It was all looking so good for the Anaheim Ducks. Winners of three straight and five of their past six, with the most recent victory being one in Beantown that ended the Bruins’ remarkable 18-game point streak, a couple of games against the bottom-feeding Ottawa Senators and Montreal Canadiens seemed like easy pickins’.
But of course, this is why you play the games. The Ducks were not at their best in either, dropping an overtime decision to the lowly Sens before getting blasted in a Saturday matinee affair at the Bell Centre.
The two losses added insult to injury, as the big win in Boston was marred by star goaltender John Gibson exiting the game with a lower-body injury for the second straight contest.
Ducks’ Win Over Bruins Comes With a Price
Anaheim got off to a strong start in Boston, with Jakob Silfverberg—a new member on the top line with Ryan Getzlaf and Rickard Rakell—opening the scoring about midway through the frame. Adam Henrique continued a red-hot stretch by adding his 14th of the year about five minutes later. The Ducks took a 2-0 lead into the first intermission and were outshooting the vaunted Bruins 15-5 at that point.
Boston, as one would expect from a great team, picked things up in the second, outshooting the Ducks 13-4, but Gibson turned aside every shot he faced. Early in the third, Gibson suffered an apparent lower-body injury and eventually left the game with 7:25 to go. Ryan Miller kept the shutout alive for the Ducks until Boston’s Ryan Spooner spoiled it with just 52 seconds left. Nevertheless, Henrique salted things away with an empty-net goal—his second goal of the game and fourth in the past three. The 3-1 victory was Anaheim’s ninth straight win against the Bruins.
There was no official prognosis on Gibson following the game, but the fact that he did not suit up for the Ducks’ next two games is not exactly encouraging. He had previously suffered a lower-body injury against the Winnipeg Jets before the All-Star break, but it did not end up costing him any time besides the remainder of that game, unlike this iteration.
Ducks Falter North of the Border
Heading up to Canada has thus far turned out to be a momentum-killer for the Ducks. Anaheim struggled to muster offense Thursday night against the Senators and yielded the first goal of the game to former Duck Bobby Ryan.
Ryan Kesler scored with under a minute remaining in regulation to salvage a point for the Ducks before the electrifying Erik Karlsson ended the contest in overtime on the power play with just his fifth goal of what has been a lost season for Ottawa.
Things would not get any better in Montreal against the Canadiens. In a game that started at 1:00 p.m. local time—that’s 10 a.m. back in Anaheim—the Ducks actually looked fine in the first few minutes before suddenly getting blitzed for three goals in the first period. Miller, who has been so solid all season, was not sharp and got pulled early on for Reto Berra, but he also did not have much help from his defense right out in front of his net.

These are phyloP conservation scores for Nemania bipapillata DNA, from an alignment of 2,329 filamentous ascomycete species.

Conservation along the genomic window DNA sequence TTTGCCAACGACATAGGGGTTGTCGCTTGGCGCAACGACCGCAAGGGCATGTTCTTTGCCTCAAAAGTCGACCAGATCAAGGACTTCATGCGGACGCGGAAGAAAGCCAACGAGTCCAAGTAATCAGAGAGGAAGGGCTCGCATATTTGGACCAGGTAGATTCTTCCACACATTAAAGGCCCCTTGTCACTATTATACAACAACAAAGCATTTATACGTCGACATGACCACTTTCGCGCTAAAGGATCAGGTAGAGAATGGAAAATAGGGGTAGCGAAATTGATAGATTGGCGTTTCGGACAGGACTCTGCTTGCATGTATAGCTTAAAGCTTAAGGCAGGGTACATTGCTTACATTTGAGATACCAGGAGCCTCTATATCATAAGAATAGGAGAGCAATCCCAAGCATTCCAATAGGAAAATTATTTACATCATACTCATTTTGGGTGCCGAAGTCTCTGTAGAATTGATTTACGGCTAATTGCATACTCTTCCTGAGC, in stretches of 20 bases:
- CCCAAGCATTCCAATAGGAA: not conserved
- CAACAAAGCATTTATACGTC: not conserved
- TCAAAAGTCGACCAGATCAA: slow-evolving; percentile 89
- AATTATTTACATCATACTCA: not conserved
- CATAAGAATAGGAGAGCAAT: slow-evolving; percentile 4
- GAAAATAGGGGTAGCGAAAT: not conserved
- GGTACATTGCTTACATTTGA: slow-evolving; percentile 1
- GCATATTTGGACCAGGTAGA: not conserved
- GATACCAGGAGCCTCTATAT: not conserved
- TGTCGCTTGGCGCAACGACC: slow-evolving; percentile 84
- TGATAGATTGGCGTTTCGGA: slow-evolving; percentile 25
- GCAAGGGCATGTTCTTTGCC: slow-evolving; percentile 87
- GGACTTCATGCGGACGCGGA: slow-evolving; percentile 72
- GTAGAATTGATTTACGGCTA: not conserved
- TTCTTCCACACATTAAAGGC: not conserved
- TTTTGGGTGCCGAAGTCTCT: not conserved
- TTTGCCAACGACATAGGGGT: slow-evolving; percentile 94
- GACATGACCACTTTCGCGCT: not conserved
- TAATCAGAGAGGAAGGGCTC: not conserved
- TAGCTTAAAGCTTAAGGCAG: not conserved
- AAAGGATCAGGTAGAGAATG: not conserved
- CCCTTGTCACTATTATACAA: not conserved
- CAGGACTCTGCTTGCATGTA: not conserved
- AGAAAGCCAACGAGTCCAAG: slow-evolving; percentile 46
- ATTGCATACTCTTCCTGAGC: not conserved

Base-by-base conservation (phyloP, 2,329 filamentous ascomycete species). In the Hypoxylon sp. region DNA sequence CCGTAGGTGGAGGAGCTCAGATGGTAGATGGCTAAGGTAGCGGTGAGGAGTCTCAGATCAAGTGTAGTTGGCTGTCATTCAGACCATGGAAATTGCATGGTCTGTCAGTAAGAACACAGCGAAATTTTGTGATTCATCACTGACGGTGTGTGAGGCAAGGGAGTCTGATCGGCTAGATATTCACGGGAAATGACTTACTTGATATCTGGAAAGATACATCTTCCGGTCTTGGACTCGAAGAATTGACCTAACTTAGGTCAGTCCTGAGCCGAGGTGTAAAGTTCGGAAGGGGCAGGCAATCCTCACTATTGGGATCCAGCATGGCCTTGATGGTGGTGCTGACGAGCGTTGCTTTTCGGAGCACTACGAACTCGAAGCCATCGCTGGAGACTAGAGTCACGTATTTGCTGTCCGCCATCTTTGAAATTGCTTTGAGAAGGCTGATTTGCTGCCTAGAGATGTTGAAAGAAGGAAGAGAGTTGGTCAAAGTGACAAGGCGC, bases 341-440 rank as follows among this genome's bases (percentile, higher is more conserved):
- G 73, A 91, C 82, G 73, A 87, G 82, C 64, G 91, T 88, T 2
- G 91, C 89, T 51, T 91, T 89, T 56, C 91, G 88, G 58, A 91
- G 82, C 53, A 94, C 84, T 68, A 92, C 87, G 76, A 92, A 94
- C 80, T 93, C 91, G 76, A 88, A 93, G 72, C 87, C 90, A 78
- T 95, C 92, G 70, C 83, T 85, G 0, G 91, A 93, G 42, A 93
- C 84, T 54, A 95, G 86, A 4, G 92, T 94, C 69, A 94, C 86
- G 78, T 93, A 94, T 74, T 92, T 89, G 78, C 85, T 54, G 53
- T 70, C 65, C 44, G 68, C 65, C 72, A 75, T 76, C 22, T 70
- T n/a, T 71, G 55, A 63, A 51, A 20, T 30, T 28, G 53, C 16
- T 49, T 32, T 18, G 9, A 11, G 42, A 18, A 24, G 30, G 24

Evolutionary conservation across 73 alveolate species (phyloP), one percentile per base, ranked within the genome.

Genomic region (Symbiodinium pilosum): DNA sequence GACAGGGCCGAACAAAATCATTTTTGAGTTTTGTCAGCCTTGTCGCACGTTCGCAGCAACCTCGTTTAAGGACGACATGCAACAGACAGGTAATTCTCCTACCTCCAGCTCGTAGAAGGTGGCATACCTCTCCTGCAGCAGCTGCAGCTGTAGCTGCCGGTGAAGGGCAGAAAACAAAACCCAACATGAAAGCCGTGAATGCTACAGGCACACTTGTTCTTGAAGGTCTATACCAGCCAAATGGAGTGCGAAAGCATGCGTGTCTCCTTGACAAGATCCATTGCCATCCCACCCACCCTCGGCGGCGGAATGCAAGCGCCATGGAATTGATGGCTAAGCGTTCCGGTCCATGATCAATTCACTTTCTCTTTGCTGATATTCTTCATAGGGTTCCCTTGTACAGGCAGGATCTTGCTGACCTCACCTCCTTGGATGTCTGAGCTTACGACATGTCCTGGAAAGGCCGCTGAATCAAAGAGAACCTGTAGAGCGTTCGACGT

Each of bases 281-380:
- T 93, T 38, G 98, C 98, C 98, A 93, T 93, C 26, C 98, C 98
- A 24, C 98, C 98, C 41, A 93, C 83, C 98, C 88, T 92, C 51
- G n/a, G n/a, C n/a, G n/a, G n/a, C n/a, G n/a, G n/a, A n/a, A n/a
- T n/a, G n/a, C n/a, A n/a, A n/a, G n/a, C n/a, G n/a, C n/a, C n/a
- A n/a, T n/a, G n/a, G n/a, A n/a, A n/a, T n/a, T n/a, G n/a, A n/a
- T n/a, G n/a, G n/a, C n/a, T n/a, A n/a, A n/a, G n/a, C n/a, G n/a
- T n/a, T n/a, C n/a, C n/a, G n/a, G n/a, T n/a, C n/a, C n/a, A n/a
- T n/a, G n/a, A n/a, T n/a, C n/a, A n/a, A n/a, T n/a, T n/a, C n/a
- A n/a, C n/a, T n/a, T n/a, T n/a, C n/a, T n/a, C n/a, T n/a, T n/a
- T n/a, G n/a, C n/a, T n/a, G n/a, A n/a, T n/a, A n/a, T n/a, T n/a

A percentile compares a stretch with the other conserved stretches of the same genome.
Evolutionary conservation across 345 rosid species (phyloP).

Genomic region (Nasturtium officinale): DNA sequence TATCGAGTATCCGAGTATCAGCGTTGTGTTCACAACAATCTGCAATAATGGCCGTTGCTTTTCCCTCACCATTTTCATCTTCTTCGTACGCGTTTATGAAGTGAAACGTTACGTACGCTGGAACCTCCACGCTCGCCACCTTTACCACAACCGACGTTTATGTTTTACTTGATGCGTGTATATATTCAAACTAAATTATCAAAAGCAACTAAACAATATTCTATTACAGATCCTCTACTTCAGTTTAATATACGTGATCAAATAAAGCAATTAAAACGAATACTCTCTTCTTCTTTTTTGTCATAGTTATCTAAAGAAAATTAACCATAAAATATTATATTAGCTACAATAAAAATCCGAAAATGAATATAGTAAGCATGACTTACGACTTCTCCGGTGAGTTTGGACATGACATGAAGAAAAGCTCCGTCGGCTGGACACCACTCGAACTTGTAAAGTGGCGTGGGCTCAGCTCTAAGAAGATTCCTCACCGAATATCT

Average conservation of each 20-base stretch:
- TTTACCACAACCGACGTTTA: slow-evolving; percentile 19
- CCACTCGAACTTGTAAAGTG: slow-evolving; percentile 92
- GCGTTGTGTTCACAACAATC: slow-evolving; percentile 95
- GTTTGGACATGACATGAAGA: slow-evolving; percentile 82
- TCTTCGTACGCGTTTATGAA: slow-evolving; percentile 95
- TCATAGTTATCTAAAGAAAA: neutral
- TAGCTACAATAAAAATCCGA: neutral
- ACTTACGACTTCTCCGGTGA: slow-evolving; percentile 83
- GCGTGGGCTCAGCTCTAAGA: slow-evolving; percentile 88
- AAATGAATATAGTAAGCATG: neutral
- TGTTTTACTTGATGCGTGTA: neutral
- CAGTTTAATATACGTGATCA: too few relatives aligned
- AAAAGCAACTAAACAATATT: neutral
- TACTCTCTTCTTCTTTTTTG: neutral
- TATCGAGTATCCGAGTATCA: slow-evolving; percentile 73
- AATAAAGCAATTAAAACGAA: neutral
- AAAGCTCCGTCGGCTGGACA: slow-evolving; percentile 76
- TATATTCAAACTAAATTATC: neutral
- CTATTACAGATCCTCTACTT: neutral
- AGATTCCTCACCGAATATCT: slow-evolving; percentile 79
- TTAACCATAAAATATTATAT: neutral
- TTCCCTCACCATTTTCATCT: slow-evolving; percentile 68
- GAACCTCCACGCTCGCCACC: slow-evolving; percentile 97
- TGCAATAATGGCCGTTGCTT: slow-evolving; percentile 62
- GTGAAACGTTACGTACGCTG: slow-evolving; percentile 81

Anaheim got down 4-0 but made it 4-2 on goals by Corey Perry and Rakell, but that was as close as they’d get. They ultimately fell by a final of 5-2 despite firing 45 shots on goal against Antti Niemi.
One problem that has cropped up for the Ducks in their past two losses is their penalty kill. Both goals they gave up to the Sens came while they were shorthanded, while the Habs burned them for three power-play goals. The Ducks already have a problem with taking too many penalties; through the weekend, they led the NHL with 247 penalties, including 216 minor infractions (also the most in the league).
Their penalty kill had been decent enough whereby the plethora of infractions was not burning them all the time, but, now finding themselves at 15th in the league (81.3-percent success rate) and moving in the wrong direction, it’s something they’ll have to get cleaned up quickly.
“[The referees] started calling penalties,” Getzlaf said after the loss in Montreal. “That’s the momentum change of the game. Our [penalty] kill didn’t get it done. And their power play did.”
Anaheim plays an aggressive game, so while the team could stand to take fewer silly penalties, they are going to come as part of the equation. The Ducks’ ability to kill them off at a better rate will be something to watch during the stretch run of the season.
Ducks’ Upcoming Schedule
Anaheim is in Canada for one more game: Monday night against the potent Toronto Maple Leafs. They’ll then make a short trip back across the border to play the perpetually struggling Buffalo Sabres before heading back home and taking on the perpetually-struggling-except-for-last-year Edmonton Oilers Friday night.
Through the weekend, the Ducks sit one point back of the Los Angeles Kings in the Pacific Division standings with one more game played. They are also in the same position with respect to the second and final wild-card spot, although, as is always the case in the Western Conference, a logjam of teams is clogging that part of the standings.
A good week can put the Ducks right back in a good spot in the division standings, so they’ll be looking to rebound from a less-than-stellar time up north so far.
Tom has been with The Hockey Writers for almost four years. After previously covering the LA Kings and the New York Rangers, Tom now covers the Anaheim Ducks.
While in college at Clemson University, the 2016 college football national champions, Tom wrote game summaries and feature articles for the official team website of the Greenville Drive, a Class-A minor-league baseball team and affiliate of the Boston Red Sox. Tom is happy to be able to continue to fulfill his passions for sports and writing with THW.